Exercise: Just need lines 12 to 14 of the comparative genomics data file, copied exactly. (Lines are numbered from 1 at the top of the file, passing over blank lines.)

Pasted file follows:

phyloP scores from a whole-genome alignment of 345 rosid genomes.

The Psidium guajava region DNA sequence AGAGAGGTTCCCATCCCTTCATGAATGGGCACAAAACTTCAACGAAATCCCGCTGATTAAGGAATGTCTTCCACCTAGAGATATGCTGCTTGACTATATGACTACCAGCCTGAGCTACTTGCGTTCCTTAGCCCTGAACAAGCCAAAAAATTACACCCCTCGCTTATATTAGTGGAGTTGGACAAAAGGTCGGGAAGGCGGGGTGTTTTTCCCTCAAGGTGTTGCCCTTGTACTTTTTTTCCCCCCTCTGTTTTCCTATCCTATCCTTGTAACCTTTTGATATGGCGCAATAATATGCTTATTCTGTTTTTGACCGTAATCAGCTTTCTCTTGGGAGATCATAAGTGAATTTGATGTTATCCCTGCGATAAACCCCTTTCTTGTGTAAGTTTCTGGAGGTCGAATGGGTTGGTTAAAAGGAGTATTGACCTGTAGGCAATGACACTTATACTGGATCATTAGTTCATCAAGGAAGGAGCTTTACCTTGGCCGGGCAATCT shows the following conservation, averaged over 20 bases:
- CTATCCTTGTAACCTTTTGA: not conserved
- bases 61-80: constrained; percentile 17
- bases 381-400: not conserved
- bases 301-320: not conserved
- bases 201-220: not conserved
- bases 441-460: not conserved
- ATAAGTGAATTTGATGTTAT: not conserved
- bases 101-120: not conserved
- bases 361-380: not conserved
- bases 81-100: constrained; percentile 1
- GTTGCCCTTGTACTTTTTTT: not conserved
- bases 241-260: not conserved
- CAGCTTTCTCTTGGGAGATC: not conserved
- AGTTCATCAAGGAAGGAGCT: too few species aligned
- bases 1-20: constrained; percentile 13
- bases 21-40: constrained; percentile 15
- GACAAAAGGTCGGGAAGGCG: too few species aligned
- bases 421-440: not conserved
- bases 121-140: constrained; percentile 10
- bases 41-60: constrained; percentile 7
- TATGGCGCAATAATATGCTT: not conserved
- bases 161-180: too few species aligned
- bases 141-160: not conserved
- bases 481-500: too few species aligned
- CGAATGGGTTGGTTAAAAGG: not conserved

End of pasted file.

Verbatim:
- bases 81-100: constrained; percentile 1
- GTTGCCCTTGTACTTTTTTT: not conserved
- bases 241-260: not conserved